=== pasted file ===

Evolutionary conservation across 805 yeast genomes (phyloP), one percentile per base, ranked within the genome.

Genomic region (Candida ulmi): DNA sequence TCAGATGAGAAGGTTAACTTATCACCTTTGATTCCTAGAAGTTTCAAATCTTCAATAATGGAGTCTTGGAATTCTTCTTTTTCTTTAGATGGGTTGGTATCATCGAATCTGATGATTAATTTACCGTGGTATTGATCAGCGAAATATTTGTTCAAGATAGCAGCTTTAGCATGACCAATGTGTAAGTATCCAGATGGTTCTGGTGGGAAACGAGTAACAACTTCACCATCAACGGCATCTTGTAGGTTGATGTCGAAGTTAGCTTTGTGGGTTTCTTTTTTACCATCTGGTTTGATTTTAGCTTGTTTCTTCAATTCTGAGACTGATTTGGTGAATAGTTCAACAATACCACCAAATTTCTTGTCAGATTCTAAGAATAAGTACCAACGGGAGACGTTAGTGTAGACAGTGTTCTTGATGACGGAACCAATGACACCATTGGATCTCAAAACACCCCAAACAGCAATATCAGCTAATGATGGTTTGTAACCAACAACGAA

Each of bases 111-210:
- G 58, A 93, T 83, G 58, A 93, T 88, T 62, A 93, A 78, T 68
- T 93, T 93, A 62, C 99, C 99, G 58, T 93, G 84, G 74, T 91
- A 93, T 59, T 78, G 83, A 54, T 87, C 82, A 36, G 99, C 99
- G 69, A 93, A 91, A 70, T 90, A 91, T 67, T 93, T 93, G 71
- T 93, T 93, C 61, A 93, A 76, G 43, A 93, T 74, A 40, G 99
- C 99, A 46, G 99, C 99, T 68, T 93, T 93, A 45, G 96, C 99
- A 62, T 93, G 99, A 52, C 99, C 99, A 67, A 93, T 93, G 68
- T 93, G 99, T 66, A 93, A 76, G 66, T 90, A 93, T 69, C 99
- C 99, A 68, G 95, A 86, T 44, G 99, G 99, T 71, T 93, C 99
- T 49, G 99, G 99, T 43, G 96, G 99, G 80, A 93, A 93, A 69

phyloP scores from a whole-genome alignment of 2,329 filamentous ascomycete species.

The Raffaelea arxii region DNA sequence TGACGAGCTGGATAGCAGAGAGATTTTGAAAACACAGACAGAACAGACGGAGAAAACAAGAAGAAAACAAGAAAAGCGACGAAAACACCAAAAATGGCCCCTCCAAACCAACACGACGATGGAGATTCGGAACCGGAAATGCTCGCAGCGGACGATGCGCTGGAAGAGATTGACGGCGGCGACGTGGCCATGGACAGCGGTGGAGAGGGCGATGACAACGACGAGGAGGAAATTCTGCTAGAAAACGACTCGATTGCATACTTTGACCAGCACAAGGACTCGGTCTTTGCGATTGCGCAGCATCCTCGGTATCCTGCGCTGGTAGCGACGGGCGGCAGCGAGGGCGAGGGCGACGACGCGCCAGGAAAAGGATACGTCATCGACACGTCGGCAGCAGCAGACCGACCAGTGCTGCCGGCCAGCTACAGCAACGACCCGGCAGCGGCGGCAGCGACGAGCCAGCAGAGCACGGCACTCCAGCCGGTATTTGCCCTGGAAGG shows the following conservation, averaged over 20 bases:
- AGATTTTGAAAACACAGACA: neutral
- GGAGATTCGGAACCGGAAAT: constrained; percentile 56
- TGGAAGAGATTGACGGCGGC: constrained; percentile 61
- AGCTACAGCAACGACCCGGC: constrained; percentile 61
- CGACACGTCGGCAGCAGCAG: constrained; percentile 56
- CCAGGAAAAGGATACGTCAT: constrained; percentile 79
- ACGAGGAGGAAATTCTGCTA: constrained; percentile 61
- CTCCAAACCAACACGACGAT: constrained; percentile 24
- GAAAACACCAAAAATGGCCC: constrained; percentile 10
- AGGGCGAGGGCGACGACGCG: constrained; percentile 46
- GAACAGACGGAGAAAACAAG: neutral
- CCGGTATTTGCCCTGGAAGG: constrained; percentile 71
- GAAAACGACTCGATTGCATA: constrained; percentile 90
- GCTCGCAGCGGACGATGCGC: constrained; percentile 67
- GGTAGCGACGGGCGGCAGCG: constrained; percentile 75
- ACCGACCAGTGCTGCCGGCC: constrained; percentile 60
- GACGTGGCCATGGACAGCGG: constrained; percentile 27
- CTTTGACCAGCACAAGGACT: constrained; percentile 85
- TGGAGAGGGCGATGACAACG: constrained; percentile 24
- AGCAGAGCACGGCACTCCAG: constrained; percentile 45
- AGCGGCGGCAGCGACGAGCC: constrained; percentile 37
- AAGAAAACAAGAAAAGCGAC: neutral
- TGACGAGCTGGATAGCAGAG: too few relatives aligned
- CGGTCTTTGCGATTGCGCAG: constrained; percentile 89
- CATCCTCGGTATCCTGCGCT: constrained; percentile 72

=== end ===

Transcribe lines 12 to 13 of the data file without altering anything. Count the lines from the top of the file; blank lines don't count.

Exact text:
- C 99, A 68, G 95, A 86, T 44, G 99, G 99, T 71, T 93, C 99
- T 49, G 99, G 99, T 43, G 96, G 99, G 80, A 93, A 93, A 69